Giant inflatable sculptures to give a colourful boost to the Bluecoat’s historic courtyard
The Bluecoat’s famous courtyard will soon be getting some fun new residents when it becomes home to OK! Cherub!, a group of new artworks by artist Bruce Asbestos. The newly commissioned work includes three giant inflatable sculptures: a yellow worm, a collection of frogspawn and a giant arm.
Each sculpture represents, and takes its name from, a different aspect of positive mental health: a giant yellow worm represents Rest, a group of green frogspawn represents Community and a giant cartoon arm represents Connection.
The sculptures add an element of larger-than-life cartoon fun to the city centre venue and invite people to think about ways in which they look after themselves and others around them. The work has been developed in response to the Bluecoat’s historic building and courtyard, particularly the architectural features such as the cherubs that adorn the facade.
Inspiration for Community, the frogspawn, came from the artist’s lockdown walks with his young son to the local park where there was frogspawn in the pond, and finding it symbolic of collectivity and togetherness. Rest, a worm sculpture in leisurely repose, is inspired by Japanese Kokeshi Dolls, stylised wooden dolls with no arms or legs used as children’s toys and sold to tourists. Connection, the giant arm, is an unknown cartoon character who symbolises reaching out to connect.
Bruce Asbestos has also been working with children from two primary schools in North Liverpool, Broad Square and Leamington Community, as part of the Bluecoat’s Out of the Blue after school art clubs. As part of the process the children have been bringing to life their own symbols of community, self-care, love, happiness and friendship in air drying clay. Each school will host a Jesmonite sculpture by the artist which combines the children’s favourite designs.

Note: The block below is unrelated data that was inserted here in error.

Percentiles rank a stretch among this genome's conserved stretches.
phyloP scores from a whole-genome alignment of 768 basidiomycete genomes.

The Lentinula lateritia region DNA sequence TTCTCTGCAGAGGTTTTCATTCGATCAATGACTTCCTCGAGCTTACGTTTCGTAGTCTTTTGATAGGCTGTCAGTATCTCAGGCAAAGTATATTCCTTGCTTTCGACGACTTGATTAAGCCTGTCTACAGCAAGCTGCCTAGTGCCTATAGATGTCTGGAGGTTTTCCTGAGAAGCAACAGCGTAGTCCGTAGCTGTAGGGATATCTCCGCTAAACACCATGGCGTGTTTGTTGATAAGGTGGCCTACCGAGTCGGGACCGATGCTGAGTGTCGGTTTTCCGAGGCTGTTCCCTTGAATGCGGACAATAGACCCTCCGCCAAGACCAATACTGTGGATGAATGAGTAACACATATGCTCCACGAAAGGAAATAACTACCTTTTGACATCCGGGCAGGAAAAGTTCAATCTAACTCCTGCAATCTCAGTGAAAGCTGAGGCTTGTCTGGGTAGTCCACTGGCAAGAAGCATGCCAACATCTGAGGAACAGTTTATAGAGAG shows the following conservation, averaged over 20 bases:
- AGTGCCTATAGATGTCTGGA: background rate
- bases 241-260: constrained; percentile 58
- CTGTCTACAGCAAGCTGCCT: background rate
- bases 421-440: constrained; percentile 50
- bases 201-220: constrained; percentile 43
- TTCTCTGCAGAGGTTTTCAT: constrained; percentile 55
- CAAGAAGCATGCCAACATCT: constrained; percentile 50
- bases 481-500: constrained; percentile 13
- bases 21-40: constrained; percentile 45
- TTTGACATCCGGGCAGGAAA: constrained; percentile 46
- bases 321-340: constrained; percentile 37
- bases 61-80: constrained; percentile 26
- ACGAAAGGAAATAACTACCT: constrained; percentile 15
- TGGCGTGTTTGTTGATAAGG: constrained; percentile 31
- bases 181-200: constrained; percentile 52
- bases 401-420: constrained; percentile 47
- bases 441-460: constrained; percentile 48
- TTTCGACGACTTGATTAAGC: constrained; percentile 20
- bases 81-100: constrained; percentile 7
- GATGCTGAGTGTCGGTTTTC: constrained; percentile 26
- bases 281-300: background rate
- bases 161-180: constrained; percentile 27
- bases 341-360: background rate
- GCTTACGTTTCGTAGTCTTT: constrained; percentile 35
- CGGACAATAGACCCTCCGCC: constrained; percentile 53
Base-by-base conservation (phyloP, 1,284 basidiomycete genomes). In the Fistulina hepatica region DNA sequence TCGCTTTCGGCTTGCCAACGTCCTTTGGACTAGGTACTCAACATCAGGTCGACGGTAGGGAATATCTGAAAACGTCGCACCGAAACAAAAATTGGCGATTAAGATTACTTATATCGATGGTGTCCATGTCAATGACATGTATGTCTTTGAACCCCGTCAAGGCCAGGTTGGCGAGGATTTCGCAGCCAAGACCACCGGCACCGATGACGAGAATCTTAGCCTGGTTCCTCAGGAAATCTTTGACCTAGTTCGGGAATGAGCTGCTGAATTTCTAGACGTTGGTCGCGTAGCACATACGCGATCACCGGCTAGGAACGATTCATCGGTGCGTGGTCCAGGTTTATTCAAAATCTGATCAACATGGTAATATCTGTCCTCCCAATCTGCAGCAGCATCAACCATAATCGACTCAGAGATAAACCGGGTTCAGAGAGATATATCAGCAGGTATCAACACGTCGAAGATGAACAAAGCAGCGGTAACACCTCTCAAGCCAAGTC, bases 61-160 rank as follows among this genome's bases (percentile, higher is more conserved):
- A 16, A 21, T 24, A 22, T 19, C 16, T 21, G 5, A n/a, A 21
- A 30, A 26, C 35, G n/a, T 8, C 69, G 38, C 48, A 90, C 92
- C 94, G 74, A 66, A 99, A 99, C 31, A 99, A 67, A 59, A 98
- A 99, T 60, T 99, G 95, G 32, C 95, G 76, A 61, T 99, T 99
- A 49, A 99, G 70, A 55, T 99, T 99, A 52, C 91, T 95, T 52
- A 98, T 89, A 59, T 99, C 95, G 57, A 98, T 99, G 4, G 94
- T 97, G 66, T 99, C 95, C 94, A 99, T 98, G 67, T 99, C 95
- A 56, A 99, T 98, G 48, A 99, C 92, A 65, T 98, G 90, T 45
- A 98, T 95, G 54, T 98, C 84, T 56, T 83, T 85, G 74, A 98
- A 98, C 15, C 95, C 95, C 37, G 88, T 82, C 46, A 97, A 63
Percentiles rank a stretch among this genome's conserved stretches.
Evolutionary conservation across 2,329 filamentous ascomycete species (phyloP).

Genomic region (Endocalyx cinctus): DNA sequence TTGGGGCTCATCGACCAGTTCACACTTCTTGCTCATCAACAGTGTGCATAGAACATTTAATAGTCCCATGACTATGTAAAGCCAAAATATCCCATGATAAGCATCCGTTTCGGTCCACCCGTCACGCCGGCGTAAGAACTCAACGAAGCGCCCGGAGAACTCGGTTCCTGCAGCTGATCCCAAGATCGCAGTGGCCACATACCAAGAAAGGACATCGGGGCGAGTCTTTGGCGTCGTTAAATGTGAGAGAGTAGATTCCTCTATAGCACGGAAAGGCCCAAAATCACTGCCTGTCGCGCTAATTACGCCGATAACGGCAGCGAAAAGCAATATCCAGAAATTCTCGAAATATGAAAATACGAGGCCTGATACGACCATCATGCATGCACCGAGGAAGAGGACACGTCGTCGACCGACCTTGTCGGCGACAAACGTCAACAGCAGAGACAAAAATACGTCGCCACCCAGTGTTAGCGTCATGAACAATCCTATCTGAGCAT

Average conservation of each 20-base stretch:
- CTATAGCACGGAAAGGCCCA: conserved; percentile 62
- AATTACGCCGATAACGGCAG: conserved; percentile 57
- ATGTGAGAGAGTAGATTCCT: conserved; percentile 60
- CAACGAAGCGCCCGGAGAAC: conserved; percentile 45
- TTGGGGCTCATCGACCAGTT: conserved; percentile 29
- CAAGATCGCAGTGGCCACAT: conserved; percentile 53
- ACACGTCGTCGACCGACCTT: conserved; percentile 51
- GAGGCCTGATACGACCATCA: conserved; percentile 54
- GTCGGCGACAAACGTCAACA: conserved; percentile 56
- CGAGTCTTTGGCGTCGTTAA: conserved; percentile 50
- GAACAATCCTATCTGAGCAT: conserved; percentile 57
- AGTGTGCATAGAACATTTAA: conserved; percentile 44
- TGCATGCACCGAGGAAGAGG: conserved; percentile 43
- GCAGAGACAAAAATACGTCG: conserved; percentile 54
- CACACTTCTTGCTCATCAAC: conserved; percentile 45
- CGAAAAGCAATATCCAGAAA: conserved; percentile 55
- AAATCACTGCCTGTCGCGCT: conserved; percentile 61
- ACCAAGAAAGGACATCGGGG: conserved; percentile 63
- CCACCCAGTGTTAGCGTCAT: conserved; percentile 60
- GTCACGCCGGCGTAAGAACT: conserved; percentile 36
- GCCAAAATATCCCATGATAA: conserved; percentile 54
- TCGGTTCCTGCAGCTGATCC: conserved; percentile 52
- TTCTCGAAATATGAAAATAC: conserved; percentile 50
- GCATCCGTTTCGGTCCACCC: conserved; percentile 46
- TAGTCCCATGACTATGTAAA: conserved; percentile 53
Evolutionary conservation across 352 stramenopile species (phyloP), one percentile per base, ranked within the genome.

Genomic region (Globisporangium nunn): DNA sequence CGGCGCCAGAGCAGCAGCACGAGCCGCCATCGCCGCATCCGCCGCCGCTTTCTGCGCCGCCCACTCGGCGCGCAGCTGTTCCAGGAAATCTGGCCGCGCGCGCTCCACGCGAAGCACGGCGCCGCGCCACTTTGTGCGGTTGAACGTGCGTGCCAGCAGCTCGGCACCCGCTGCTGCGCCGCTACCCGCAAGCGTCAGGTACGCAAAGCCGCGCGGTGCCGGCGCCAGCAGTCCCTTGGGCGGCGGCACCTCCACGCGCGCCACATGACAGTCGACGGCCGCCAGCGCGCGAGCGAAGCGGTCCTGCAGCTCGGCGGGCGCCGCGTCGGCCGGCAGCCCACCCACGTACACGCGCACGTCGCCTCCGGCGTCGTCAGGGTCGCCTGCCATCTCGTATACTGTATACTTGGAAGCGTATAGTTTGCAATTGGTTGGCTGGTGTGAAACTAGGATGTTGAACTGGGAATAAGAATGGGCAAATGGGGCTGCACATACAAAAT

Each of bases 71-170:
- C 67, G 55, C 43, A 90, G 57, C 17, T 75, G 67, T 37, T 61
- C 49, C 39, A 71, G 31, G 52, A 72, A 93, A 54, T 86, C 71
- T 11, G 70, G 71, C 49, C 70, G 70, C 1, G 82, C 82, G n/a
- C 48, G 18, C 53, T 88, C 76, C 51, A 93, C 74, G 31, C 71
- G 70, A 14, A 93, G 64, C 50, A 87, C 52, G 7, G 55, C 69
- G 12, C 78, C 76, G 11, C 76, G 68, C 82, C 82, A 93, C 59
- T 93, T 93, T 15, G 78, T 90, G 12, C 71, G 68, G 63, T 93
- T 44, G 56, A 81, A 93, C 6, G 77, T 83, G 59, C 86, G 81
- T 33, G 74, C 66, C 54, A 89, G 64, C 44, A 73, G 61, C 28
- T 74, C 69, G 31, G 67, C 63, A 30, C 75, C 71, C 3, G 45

Bruce Asbestos said:
‘I love that all the large windows in the courtyard at the Bluecoat are decorated with cherubs, there are at least 40, which can often be overlooked. I liked that my sculptures are somehow new friends for the cherubs. As well as associations with love, cherubs are also representations of peace, prosperity, and leisure. I liked to think that this work is essentially about different forms of Love; and that there is this sculptural conversation between my pop works and the history of Renaissance art, and the Baroque. I was also interested in making big fun sculptures that will wobble in the wind; I like that people will enjoy having selfies with a giant relaxing yellow worm’.
Marie-Anne McQuay, the Bluecoat’s Head of Programme, said:
‘After two years of living and working through a pandemic we wanted to continue commissioning public works for our courtyard that are really fun and that would cheer people up. Bruce Asbestos effortlessly mixes everyday objects and pop culture with high art to produce his impactful and charming sculptures. His sensitive and thoughtful collaboration with Liverpool school children has also given them the experience of developing a real life public art work.’
The Bluecoat will also launch ‘Eye of Newt’, an interactive mobile video game by Bruce Asbestos, which has versions of the sculptures in an ever-changing digital landscape.
Bruce Asbestos’s work draws from a rich history of painting, sculpture, popular culture, folklore and fairy tales. His work frequently mixes everyday objects with high art, fashion, and responds to global pop culture. His interdisciplinary practice combines performance, painting, clothing, social media, video games, curating and a multitude of collaborations.